New Delhi, Dec 7 | A total of 63,727 trucks carrying non-essential commodities have been inspected and 31 impounded since the implementation of the CAQM’s guideline to bar entry of non-CNG and non-electric trucks in the national capital to prevent further deterioration of air quality.
This data was shared in a compiled Action Taken Report (ATR) with regard to directions taken by the Commission for Air Quality Management (CAQM) on December 17 under section 5 of Environment (Protection) Act, 1986 “in public interest to curb high air pollution in Delhi”.
As per the initial guidelines, the entry of trucks in Delhi except those carrying essential commodities, till November 21 (subject to further review for extension) was stopped.
On November 24, Delhi Environment Minister Gopal Rai, following the commission’s order, announced the further extension of the ban till December 3. “We have decided that starting November 27, CNG and electric trucks will be allowed to enter. Other trucks will remain banned till December 3. From November 27, CNG and electric trucks, as well as essential service vehicles, will be allowed to enter and the others will remain banned till December 3,” he had told media in a conference.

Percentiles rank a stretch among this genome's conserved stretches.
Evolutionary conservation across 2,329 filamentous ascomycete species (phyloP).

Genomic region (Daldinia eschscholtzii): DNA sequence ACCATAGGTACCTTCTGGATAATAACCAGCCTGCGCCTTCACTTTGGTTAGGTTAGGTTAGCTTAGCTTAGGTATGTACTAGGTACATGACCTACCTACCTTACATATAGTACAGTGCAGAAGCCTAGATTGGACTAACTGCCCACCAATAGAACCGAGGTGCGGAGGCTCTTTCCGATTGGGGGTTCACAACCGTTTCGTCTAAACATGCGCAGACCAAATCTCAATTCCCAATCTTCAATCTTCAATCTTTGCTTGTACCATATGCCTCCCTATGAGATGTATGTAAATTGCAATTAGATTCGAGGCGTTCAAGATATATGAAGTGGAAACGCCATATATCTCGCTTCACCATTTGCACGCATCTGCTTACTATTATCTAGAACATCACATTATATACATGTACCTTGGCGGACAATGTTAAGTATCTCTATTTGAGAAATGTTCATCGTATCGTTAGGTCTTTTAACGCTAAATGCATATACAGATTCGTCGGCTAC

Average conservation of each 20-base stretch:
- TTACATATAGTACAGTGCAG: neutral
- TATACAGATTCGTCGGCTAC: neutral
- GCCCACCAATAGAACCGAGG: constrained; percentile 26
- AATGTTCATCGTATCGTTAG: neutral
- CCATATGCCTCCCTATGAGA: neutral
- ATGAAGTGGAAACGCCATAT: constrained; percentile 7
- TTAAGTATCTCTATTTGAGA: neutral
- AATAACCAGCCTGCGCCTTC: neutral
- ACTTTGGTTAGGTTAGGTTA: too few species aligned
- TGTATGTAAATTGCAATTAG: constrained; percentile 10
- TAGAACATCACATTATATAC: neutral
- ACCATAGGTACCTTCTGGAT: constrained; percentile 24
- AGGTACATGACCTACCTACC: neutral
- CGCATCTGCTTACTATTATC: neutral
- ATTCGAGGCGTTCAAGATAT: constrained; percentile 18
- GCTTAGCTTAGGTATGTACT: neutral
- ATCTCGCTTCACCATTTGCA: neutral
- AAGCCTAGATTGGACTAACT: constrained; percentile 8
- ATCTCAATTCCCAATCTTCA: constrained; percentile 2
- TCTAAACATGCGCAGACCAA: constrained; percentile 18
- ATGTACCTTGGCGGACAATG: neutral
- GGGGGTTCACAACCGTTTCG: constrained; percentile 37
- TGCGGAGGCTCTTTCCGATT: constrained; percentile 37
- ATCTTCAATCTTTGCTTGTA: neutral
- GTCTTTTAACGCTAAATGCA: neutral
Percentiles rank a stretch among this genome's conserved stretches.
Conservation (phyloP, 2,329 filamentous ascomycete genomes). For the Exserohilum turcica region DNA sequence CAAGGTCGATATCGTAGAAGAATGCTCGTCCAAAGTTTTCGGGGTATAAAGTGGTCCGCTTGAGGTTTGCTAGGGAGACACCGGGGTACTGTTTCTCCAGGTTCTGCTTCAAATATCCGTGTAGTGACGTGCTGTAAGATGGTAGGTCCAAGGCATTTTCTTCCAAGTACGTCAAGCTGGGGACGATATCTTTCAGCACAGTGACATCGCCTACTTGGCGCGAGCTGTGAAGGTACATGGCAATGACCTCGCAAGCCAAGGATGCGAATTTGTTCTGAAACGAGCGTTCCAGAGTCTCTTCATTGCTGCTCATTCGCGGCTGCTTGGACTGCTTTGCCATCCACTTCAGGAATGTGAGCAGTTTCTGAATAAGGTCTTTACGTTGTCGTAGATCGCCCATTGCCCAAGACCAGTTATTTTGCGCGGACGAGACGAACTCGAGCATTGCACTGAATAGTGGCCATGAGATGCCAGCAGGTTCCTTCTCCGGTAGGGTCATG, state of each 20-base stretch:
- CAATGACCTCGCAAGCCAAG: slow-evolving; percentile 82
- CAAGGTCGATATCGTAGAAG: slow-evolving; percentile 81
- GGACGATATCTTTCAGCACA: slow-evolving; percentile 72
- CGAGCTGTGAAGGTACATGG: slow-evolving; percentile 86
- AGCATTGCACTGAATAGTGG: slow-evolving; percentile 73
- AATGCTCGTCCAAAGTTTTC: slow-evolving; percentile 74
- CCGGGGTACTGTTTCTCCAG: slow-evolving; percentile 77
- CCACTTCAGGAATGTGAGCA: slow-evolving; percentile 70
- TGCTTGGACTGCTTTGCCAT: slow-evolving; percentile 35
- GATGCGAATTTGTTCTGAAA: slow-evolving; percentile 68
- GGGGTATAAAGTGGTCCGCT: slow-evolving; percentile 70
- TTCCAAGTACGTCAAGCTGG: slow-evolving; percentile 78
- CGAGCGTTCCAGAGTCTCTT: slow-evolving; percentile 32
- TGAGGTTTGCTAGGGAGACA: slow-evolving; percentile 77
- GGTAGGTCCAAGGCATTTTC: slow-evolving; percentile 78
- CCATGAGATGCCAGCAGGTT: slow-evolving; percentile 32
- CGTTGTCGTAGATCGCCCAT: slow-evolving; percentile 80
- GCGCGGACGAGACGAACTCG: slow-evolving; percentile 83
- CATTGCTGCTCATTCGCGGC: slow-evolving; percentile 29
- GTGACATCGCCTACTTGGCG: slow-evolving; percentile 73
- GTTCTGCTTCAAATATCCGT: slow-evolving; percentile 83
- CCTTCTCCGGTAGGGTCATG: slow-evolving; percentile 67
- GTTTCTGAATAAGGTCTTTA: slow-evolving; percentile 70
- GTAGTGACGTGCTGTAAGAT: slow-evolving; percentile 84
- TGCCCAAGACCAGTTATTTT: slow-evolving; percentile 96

The order was further extended till December 7 to reduce vehicular emission in the city.
Meanwhile, to control the dust pollution, up until December 5, a total of 576 sites have been visited by the Commission’s Flying Squads and based on serious violations and non-compliances observed in such sites across different sectors namely, industries, industrial areas, construction & demolition (C&D) sites, DG sets in commercial, residential setups and other miscellaneous sectors, etc., a total of 111 units sites have been identified for immediate closure, which include 28 Industrial sites, 42 Construction & Demolition (C&D) sites and 41 Diesel Generator (DG) sets.
In terms of geographical jurisdiction, 30 of these sites are in Delhi, 23 in Haryana (NCR), 43 in Uttar Pradesh (NCR) and 15 in NCR of Rajasthan.
There is a blanket ban on all the construction and demolition (C&D) activities in the city until further orders.
While stubble burning in the neighbouring states of Uttar Pradesh, Haryana and Punjab is reported to be a major source of pollution in the capital, dust from the construction and demolition activities, vehicular emission and pollution from open burning contribute as the city’s own source of pollution.
Delhi’s air quality started deteriorating in the first week of November due to change in the wind direction, increase in stubble burning in its neighbouring states and bursting of firecrackers during Diwali. Its AQI continued to settle in the ‘hazardous’ category for about a week. Post which the Supreme Court took notice of the matter, directing the Delhi government to come up with scientific measures to bring the pollution level down.
It is only after a complete month that Delhi’s AQI began to settle in the lower end of the very poor category. On Tuesday morning, its AQI stood at 314 with the level of PM 2.5 and PM 10 pollutants at very poor and moderate categories, respectively.